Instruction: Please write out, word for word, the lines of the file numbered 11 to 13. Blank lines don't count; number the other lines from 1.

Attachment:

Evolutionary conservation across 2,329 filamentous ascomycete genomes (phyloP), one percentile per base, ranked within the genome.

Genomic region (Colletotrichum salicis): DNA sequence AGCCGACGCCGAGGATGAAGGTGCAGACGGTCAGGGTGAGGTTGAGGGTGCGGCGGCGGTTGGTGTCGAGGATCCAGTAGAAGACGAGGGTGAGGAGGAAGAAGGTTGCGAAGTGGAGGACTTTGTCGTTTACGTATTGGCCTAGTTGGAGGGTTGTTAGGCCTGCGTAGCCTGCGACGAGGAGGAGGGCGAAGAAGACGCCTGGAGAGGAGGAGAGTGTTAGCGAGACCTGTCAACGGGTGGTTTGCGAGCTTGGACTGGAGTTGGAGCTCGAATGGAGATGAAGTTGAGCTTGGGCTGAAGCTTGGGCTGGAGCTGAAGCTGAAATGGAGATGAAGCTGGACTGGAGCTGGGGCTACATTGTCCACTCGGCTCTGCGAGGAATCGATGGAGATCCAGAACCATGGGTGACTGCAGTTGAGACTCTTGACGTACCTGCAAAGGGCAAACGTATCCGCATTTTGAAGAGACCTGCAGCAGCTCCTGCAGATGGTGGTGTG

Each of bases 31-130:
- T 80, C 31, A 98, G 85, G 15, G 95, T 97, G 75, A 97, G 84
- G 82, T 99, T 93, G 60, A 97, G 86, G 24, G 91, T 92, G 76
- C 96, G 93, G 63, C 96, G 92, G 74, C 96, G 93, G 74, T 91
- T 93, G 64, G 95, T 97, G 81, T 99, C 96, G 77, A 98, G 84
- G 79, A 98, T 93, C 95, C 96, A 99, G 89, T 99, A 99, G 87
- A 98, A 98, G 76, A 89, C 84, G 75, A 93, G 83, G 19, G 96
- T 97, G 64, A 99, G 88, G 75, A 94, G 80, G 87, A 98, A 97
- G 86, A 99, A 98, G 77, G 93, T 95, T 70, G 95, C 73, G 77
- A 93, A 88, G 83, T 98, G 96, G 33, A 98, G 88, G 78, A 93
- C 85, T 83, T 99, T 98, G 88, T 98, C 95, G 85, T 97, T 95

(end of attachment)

- G 86, A 99, A 98, G 77, G 93, T 95, T 70, G 95, C 73, G 77
- A 93, A 88, G 83, T 98, G 96, G 33, A 98, G 88, G 78, A 93
- C 85, T 83, T 99, T 98, G 88, T 98, C 95, G 85, T 97, T 95